PFCB is scheduled to report 4Q09 numbers before the market opens tomorrow.  The company continues to outperform its peers, up nearly 14% in the last month relative to the casual dining group’s average 7% move higher.  As I said on January 12, in a post titled “PFCB – 2010 NOT AS DIRE AS 2009,” I would not be surprised to see this name work on the long side, largely in response to the Co-CEO Bert Vivian’s more optimistic tone at the Cowen and Company Consumer Conference.  The company has a current short interest of 33%, the highest level among its peers.  Despite PFCB’s recent outperformance, this high short interest, combined with the fact that it has more sell-side analysts betting against it than any of its peers, only strengthens my conviction. 




My expectations for the quarter are in line with consensus from both a top-line and bottom line perspective.  My $0.40 4Q09 EPS estimate assumes a -5.0% comp at the Bistro and a +2.0% comp at Pei Wei, only slightly better than the street’s -5.3% and +1.8% comp estimates, respectively.  Operating margin should improve slightly YOY in the quarter, but management’s comments about current trends should matter more. 


The chart below shows how PFCB has traded one-day post earnings versus reported comp trends at the Bistro.  I think if we see the Bistro trends improve on a 1-year basis (as my -5.0% estimate would imply relative to -8.5% in 3Q09), the stock will likely move higher as well.  For reference, both -5.0% at the Bistro and +2.0% at Pei Wei would still imply some sequential deterioration on a 2-year average trend from 3Q09, which is in line with what we saw for the overall casual dining average as measured by Malcolm Knapp.  The -5.0% estimate assumes only a 25 bp quarterly sequential slowdown in 2-year average trends at the Bistro relative to the 125 bp sequential decline in 3Q09. 




Mr. Vivian stated at the Cowen conference in January that he expected to see a tick up in trends from business customers, which make up about 30% of tickets at the Bistro.  If trends start to get better on the margin, I think this name will continue to work.  Mr. Vivian guided to roughly flat revenues and margins in 2010.  Operating margin compares get more difficult in 1H10 as the company will be lapping its 100+ bps of improvement in 1H10, largely driven by cost saving initiatives.  Again, I think top-line trends will matter more to PFCB’s performance in the near-term.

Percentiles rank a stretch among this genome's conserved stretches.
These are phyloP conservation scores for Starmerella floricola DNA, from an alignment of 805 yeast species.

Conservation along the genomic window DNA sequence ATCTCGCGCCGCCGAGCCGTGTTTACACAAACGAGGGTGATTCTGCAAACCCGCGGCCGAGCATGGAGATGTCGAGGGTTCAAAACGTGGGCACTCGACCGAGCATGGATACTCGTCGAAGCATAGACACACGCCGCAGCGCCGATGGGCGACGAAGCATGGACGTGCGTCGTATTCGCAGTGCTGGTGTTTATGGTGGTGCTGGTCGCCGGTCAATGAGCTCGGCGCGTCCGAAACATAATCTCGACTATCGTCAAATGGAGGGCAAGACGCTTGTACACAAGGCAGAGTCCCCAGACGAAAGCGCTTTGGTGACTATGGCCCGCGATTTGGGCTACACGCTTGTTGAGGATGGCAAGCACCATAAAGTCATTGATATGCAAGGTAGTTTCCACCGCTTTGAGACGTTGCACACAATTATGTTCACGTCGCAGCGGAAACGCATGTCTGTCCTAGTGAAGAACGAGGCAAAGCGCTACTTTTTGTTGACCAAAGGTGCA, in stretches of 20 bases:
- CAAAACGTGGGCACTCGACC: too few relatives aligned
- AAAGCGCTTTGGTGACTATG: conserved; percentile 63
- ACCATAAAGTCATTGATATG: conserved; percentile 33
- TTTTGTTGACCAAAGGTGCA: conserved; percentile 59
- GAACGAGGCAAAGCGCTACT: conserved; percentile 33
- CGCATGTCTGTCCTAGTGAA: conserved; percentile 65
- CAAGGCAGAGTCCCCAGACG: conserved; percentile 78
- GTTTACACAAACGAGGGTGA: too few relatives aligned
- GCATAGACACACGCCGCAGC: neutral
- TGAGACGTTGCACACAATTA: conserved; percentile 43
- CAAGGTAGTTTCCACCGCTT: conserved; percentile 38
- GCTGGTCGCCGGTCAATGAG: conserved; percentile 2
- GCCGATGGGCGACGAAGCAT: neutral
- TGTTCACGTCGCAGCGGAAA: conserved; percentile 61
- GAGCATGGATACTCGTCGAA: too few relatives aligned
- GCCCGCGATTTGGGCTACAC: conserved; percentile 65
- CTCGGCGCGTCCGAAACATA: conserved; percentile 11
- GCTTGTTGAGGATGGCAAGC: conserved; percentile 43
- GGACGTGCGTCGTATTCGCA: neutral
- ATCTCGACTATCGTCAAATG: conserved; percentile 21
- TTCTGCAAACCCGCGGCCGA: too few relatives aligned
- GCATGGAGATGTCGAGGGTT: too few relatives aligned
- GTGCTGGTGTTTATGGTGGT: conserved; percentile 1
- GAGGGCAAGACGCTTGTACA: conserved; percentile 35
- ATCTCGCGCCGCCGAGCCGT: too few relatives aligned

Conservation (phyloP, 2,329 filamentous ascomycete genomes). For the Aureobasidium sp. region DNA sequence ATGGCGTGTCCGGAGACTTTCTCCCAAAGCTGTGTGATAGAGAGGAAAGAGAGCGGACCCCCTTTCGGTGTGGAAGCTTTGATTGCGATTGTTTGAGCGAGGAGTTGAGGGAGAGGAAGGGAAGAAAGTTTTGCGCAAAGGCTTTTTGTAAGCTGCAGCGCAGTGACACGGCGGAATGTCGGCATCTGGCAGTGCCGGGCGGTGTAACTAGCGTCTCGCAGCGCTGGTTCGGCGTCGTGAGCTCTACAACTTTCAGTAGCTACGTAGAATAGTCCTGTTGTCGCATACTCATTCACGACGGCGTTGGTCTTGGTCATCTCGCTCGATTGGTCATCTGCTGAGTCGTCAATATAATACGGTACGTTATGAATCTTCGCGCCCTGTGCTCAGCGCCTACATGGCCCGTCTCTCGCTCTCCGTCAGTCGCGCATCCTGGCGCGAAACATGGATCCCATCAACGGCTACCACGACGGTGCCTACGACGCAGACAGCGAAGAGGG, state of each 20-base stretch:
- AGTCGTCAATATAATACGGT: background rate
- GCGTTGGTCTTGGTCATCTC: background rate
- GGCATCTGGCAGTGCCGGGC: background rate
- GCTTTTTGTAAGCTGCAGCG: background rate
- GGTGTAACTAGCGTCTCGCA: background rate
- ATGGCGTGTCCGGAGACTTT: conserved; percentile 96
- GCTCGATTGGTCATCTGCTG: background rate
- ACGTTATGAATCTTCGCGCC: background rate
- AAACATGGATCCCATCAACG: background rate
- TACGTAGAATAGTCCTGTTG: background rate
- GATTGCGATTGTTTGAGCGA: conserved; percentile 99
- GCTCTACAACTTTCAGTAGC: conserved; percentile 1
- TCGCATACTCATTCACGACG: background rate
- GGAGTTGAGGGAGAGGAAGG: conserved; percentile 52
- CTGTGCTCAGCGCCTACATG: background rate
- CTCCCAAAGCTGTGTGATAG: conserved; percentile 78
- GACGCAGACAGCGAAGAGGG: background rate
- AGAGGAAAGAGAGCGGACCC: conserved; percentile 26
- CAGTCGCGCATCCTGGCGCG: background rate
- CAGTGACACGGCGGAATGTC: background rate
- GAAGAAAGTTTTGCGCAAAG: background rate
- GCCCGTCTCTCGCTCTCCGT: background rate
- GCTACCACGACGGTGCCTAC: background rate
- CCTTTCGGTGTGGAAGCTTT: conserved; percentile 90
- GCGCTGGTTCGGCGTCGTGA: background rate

PFCB will generate a lot of cash in 2009.  The company guided to $70 to $80 million in full-year free cash flow and I could see the company coming in slightly higher.  Mr. Vivian’s 2010 guidance assumes a “similar magnitude,” but I think free cash flow could come in better in 2010 as well.  The company has said it will continue to use this cash to pay down debt (expects to be completely paid down by mid-year 2010) and buy back shares.  On the 3Q09 earnings call, management said it expected its full-year share count to come down by 4% to 5% in 2009, which implies an increased level of share repurchase in the fourth quarter. 


2010 Outlook provided at the Cowen and Company Consumer Conference last month:

  • Development: 5 units each for Bistro and Pei Wei, modest growth.  There are currently 196 Bistros and the company thinks the concept has the potential for 250 units over time.  We could expect increased development in 2011 with closer to 8-10 new Bistro restaurants and 15-20 Pei Wei units.  And, we could see a few more in 2012. 
  • Same-Store Sales Growth: Even with the expected modest pick-up in sales trends out of its business customers, the company is not expecting positive comps for the full year in 2010 (maybe turning positive near the end of the year).  Specifically, modestly negative comps at the Bistro and positive comps at Pei Wei seem reasonable.  The company has no plans to raise prices in 2010, but Mr. Vivian stated that “If the world gets better, we might take advantage and take a little pricing.” 
  • Revenues:  Translates into roughly flat revenues in 2010. 
  • Restaurant level margins:  Roughly flat with 2009.  This assumption is based on the company’s current outlook for slightly favorable food costs offset by slightly unfavorable labor costs. Based on contracts in place, protein costs should be favorable over 2009. Produce is not contracted and has the same weight as chicken or beef, but assuming no plague, produce should be slightly favorable as well. 
  • Non-operating expenses: Preopening expense, interest expense and G&A are all expected to come down in 2010. 
  • Free cash flow: Free cash flow should be of similar magnitude to 2009.  Debt will be paid down by mid-year, which leaves about $40-$50 million available for share buybacks.  In general, he plans to clean up the balance sheet and take the share count down, which should put the company in good shape by year-end. 


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